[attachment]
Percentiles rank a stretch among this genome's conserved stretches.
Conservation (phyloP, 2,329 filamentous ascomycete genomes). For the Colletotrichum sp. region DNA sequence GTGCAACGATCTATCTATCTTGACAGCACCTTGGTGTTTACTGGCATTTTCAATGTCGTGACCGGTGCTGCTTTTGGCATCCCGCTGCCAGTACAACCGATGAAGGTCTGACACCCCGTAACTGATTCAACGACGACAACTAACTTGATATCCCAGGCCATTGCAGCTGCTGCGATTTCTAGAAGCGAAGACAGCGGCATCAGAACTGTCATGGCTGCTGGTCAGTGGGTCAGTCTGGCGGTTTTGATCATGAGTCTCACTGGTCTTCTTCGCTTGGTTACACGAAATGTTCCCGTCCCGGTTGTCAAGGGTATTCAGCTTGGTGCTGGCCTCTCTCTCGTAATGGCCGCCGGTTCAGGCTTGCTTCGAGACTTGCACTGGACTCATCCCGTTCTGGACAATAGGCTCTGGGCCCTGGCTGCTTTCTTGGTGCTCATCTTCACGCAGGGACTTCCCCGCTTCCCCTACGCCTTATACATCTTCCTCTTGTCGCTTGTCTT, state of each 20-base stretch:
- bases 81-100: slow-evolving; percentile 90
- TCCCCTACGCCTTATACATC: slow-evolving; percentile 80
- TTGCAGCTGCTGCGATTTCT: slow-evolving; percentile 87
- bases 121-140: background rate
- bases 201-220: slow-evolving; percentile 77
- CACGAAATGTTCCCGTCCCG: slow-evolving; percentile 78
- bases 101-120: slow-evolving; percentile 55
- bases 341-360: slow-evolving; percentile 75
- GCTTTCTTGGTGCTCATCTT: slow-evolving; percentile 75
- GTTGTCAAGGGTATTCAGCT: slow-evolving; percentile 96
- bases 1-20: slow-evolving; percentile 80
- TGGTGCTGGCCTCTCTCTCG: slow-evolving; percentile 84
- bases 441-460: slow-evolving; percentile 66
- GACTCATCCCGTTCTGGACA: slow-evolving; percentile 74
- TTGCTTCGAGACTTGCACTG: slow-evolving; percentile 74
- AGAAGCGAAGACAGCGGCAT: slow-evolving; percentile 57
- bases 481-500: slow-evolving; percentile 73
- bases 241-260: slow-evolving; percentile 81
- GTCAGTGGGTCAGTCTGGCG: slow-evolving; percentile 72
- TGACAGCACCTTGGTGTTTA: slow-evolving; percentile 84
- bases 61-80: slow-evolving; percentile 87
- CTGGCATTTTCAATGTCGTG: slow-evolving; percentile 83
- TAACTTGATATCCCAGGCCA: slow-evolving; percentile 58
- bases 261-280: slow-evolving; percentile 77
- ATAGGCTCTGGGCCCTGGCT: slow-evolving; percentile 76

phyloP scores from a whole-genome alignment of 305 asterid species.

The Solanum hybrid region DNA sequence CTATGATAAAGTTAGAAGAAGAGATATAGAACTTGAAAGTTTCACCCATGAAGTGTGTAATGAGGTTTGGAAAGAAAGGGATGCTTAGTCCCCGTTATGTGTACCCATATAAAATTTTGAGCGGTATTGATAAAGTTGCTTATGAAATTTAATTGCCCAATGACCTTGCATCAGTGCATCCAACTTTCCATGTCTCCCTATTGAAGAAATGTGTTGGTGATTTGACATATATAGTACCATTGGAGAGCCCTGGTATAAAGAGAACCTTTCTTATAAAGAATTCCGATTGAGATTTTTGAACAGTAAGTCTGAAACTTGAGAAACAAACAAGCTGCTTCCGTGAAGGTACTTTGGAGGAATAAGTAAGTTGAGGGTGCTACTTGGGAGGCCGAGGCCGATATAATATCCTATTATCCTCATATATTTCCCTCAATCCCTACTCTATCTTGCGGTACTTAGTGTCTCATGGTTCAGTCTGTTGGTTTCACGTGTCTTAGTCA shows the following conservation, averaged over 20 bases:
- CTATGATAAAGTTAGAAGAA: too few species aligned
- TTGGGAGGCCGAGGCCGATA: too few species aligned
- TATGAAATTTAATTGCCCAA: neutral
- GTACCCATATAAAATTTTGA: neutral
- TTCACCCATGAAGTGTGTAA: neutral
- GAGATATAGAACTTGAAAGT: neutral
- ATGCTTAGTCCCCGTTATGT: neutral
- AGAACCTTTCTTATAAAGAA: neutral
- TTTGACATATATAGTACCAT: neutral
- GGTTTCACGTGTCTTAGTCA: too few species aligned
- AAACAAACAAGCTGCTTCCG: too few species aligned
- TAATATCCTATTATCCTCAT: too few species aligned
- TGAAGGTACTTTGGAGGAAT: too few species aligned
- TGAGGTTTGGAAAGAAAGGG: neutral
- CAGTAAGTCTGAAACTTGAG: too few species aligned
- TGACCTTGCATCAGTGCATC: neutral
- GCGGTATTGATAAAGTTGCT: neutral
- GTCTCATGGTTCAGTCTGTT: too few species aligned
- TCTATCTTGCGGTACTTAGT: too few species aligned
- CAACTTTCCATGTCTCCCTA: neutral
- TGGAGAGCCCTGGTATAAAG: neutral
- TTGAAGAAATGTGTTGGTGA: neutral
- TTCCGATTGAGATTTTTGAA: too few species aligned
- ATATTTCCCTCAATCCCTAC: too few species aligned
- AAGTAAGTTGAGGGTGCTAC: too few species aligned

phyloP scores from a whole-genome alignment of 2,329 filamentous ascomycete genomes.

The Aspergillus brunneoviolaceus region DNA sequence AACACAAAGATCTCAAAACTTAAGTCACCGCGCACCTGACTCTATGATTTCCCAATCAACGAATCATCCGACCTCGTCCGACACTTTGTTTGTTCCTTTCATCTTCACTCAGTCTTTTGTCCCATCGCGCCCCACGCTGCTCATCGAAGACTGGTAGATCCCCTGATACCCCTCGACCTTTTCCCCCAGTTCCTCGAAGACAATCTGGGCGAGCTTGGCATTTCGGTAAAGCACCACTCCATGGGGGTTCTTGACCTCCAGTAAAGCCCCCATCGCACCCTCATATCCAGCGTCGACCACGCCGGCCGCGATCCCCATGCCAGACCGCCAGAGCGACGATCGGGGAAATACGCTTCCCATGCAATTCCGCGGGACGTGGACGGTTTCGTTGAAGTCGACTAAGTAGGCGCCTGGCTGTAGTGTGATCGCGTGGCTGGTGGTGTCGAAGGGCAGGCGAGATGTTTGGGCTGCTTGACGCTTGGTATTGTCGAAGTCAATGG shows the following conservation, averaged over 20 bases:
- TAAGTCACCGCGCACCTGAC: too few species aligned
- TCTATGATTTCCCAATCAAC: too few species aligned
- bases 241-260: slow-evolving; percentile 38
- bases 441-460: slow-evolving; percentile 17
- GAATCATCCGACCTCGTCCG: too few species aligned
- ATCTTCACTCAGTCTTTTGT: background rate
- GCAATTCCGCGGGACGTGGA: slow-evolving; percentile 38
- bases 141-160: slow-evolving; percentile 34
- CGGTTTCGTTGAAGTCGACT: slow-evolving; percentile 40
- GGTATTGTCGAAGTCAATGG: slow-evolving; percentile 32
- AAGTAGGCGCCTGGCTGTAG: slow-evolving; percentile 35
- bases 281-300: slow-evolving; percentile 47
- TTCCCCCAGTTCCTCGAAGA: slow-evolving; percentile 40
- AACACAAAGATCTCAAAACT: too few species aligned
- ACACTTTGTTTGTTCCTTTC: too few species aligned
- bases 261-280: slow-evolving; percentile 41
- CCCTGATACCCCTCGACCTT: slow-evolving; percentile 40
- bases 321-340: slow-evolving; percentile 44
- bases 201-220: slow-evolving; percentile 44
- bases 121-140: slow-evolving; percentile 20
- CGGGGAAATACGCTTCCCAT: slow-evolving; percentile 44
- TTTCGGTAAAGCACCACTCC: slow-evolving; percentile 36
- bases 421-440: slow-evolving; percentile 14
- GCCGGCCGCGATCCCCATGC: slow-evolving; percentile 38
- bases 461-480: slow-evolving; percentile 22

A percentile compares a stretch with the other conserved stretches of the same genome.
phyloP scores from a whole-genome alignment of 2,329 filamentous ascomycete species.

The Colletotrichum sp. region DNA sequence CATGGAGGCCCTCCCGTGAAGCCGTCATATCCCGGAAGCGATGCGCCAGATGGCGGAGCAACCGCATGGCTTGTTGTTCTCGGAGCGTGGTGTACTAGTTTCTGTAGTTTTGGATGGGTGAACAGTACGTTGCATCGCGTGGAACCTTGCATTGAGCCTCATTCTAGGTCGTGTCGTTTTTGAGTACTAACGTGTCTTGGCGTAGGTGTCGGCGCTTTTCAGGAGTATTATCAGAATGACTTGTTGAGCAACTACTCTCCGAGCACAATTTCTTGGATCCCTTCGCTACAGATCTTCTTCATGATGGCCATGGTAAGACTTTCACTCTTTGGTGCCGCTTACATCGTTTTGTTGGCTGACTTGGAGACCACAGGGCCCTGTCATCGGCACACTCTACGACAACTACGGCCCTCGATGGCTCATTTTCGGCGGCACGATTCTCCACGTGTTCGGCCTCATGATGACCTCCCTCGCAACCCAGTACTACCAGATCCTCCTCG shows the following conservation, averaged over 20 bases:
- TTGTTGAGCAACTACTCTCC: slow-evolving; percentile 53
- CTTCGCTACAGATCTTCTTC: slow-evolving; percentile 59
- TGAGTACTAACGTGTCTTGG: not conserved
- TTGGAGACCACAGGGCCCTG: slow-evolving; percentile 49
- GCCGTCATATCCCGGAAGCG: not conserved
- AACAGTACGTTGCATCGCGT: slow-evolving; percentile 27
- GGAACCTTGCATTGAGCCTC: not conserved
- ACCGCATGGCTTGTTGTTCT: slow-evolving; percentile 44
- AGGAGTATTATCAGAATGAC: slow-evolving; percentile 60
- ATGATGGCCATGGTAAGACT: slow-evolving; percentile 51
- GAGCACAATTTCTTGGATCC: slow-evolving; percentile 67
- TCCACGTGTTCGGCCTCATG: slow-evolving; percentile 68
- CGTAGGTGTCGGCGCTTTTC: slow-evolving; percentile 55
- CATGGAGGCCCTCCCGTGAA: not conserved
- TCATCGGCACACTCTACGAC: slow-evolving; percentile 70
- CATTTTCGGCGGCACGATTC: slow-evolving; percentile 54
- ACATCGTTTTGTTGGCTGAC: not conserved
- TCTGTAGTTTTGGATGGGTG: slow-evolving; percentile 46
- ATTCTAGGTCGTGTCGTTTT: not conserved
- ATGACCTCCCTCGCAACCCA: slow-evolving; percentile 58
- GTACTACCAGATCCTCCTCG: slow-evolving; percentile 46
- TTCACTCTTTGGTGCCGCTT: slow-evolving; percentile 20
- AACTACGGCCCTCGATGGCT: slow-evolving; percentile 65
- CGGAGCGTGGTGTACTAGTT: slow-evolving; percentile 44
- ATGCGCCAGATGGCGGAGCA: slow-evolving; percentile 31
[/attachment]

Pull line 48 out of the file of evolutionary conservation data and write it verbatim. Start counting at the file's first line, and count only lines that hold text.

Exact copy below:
- TCTATCTTGCGGTACTTAGT: too few species aligned